Horwitz, Sujin K., and Irwin B. Horwitz. 2007. “The Effects of Team Diversity on Team Outcomes: A Meta-Analytic Review of Team Demography.” Journal of Management 33 (6): 987–1015. https://doi.org/10.1177/0149206307308587.

Jackson, Matthew O. 2009. “Social Structure, Segregation, and Economic Behavior.” Presented as the Nancy Schwartz Memorial Lecture.

Jeppesen, Lars Bo, and Karim R. Lakhani. 2010. “Marginality and Problem-Solving Effectiveness in Broadcast Search.” Organization Science 21 (5): 1016–33. https://doi.org/10.1287/orsc.1090.0491.

Lalitha, Anusha, Tara Javidi, and Anand Sarwate. 2014. “Social Learning and Distributed Hypothesis Testing,” October. http://arxiv.org/abs/1410.4307.

Lee, Neil, and Max Nathan. 2011. “Does Cultural Diversity Help Innovation in Cities: Evidence from London Firms.” LSE Research Online Documents on Economics. London School of Economics and Political Science, LSE Library. https://econpapers.repec.org/paper/ehllserod/33579.htm.

List, Christian, and Robert E. Goodin. 2001. “Epistemic Democracy: Generalizing the Condorcet Jury Theorem.” Journal of Political Philosophy 9 (3): 277–306. https://doi.org/10.1111/1467-9760.00128.

Lorenz, Jan. 2010. “Heterogeneous Bounds of Confidence: Meet, Discuss and Find Consensus!” Complexity 15 (4): 43–52. https://doi.org/10.1002/cplx.20295.

Lublin, Joann S. 2015. “New Report Finds a ‘Diversity Dividend’ at Work.” WSJ. January 20, 2015. https://blogs.wsj.com/atwork/2015/01/20/new-report-finds-a-diversity-dividend-at-work/.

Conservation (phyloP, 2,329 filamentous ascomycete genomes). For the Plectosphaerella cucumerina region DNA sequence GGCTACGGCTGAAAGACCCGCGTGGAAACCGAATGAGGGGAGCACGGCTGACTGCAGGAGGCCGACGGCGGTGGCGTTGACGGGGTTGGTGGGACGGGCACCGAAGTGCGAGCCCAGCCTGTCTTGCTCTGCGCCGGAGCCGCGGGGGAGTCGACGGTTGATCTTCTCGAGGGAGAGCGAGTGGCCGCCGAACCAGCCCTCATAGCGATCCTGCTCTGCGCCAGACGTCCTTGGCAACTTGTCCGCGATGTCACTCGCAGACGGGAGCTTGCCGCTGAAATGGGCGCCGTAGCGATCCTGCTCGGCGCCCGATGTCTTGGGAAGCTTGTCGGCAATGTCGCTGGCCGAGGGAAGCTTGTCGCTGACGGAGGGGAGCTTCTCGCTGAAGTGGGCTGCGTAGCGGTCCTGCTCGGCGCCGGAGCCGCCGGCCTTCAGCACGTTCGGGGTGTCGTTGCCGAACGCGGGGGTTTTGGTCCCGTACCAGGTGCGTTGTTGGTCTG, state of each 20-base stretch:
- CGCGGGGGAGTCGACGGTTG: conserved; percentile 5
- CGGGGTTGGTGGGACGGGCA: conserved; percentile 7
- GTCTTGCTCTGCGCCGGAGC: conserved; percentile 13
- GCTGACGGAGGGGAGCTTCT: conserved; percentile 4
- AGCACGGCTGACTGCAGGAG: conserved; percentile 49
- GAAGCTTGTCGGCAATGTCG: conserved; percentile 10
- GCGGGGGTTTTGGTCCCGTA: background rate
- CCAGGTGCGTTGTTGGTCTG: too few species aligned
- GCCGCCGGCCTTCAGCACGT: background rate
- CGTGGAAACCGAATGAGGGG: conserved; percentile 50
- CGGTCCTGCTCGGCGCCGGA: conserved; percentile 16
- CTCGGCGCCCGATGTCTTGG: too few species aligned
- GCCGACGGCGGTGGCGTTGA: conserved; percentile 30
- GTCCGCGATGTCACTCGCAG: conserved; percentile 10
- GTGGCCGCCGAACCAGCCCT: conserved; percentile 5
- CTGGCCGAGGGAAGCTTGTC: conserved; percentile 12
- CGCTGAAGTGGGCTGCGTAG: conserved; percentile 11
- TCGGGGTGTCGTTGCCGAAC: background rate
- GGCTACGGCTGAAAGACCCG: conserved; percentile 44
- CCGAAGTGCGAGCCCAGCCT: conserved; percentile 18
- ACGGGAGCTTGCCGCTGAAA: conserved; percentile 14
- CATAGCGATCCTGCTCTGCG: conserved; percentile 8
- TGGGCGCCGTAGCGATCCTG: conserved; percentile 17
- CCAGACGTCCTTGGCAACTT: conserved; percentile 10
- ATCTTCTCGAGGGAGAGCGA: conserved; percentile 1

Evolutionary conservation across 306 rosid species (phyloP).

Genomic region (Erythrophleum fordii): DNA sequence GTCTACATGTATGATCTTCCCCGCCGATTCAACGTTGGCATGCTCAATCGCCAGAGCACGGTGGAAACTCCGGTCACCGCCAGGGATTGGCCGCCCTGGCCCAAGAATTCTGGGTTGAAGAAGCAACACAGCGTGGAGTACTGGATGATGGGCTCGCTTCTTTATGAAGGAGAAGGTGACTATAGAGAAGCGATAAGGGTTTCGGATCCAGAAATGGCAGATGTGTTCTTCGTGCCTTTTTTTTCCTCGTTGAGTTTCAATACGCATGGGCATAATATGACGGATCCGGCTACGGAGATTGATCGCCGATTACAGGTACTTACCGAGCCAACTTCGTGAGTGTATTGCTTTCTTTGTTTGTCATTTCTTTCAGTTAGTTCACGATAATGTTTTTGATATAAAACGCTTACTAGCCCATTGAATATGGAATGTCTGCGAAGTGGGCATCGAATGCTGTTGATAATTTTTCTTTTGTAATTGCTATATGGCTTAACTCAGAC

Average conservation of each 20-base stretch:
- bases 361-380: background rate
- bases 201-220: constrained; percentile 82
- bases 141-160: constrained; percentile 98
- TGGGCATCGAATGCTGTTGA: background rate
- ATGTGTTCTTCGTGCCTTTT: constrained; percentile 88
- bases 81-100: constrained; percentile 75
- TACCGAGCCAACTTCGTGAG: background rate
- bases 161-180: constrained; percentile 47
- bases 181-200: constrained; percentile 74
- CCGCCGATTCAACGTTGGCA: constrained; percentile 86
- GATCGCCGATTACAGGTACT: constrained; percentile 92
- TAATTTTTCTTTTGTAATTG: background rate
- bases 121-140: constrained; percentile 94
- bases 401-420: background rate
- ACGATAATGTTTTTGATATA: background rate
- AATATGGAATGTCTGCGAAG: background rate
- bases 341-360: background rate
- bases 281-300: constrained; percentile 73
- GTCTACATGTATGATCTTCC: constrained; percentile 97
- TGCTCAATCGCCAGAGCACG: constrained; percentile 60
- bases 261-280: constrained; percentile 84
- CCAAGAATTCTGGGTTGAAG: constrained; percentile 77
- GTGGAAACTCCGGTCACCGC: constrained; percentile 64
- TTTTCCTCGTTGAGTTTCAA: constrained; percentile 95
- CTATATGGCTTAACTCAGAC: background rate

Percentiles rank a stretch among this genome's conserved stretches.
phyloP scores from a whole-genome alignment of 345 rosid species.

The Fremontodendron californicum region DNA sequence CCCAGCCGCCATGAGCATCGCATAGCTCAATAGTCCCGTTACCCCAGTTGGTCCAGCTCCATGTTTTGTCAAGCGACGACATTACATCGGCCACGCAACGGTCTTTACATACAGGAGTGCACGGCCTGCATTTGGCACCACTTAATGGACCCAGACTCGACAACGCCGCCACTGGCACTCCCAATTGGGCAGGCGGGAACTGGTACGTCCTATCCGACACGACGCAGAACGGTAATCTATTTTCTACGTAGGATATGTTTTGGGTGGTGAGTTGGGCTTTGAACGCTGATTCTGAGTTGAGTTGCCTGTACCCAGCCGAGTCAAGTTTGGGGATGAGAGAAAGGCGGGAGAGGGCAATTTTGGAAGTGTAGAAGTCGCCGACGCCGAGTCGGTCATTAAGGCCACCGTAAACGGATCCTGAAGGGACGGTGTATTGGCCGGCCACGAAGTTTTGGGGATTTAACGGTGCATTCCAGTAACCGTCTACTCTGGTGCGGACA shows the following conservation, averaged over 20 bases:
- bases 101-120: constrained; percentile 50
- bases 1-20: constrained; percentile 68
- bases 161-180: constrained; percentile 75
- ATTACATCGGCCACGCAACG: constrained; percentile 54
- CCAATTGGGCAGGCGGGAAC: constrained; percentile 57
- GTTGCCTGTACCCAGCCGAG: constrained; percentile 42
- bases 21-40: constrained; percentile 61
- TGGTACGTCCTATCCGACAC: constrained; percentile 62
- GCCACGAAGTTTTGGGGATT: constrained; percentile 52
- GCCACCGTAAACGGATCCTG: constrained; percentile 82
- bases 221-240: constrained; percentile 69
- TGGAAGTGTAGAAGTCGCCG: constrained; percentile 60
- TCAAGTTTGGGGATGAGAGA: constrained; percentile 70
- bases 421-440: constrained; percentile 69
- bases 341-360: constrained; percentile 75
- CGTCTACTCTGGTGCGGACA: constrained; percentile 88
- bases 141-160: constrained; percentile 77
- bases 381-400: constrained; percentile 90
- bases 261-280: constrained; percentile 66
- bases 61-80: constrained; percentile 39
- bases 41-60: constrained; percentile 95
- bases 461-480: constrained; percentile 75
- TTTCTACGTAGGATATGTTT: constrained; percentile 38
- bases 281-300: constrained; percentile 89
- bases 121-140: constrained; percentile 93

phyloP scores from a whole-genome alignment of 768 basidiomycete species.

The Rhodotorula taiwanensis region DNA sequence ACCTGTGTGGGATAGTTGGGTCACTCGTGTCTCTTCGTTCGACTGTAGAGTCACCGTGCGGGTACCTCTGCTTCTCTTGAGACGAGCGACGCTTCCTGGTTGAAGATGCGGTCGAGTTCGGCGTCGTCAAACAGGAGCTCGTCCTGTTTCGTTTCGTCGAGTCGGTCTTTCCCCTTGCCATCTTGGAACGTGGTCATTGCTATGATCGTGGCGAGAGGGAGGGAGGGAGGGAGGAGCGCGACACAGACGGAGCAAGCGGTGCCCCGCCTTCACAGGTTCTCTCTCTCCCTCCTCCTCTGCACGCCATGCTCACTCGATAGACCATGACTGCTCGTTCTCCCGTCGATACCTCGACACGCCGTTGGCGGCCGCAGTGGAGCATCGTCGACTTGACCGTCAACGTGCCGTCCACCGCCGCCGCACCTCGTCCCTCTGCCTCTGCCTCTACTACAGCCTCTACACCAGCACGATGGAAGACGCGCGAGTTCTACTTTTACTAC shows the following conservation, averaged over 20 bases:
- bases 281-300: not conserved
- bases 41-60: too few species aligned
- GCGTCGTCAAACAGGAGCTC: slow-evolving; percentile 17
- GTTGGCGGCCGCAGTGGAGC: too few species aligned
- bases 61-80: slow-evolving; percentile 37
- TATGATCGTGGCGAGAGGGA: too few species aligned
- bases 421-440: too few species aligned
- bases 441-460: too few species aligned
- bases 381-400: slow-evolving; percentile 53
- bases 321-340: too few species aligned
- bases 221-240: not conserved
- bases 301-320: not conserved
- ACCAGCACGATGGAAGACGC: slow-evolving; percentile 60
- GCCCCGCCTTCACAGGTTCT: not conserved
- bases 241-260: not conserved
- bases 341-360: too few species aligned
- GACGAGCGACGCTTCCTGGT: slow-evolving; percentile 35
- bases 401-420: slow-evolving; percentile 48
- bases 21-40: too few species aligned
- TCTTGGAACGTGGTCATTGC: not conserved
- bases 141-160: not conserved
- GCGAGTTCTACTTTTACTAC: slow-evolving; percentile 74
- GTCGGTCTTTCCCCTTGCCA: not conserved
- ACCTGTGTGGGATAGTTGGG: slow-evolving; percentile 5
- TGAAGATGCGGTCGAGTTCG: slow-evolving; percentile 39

Masuda, N, and S Redner. 2011. “Can Partisan Voting Lead to Truth?” Journal of Statistical Mechanics: Theory and Experiment 2011: –02002.

Moussaïd, Mehdi, Juliane E. Kämmer, Pantelis P. Analytis, and Hansjörg Neth. 2013. “Social Influence and the Collective Dynamics of Opinion Formation.” PLoS ONE 8 (11): e78433. https://doi.org/10.1371/journal.pone.0078433.

Olfati-Saber, R., J. A. Fax, and R. M. Murray. 2007. “Consensus and Cooperation in Networked Multi-Agent Systems.” Proceedings of the IEEE 95 (1): 215–33. https://doi.org/10.1109/JPROC.2006.887293.

Page, Scott E. 2011. Diversity and Complexity. Primers in Complex Systems. Princeton, NJ: Princeton University Press.

Peters, Ole, and Alexander Adamou. 2015. “An Evolutionary Advantage of Cooperation,” June. http://arxiv.org/abs/1506.03414.

Peter Skerry. 2002. “Beyond Sushiology: Does Diversity Work?” Brookings Institution. December 1, 2002. https://www.brookings.edu/articles/beyond-sushiology-does-diversity-work/.

Ren, W, and R W Beard. 2005. “Consensus Seeking in Multiagent Systems Under Dynamically Changing Interaction Topologies.” Automatic Control, IEEE Transactions on 50 (5): 655–61.

Trouche, Emmanuel, Emmanuel Sander, and Hugo Mercier. 2014. “Arguments, More Than Confidence, Explain the Good Performance of Reasoning Groups.” SSRN Scholarly Paper ID 2431710. Rochester, NY: Social Science Research Network. http://papers.ssrn.com/abstract=2431710.

Weisbuch, Gérard, Guillaume Deffuant, Frédéric Amblard, and Jean-Pierre Nadal. 2002. “Meet, Discuss, and Segregate!” Complexity 7 (3): 55–63. https://doi.org/10.1002/cplx.10031.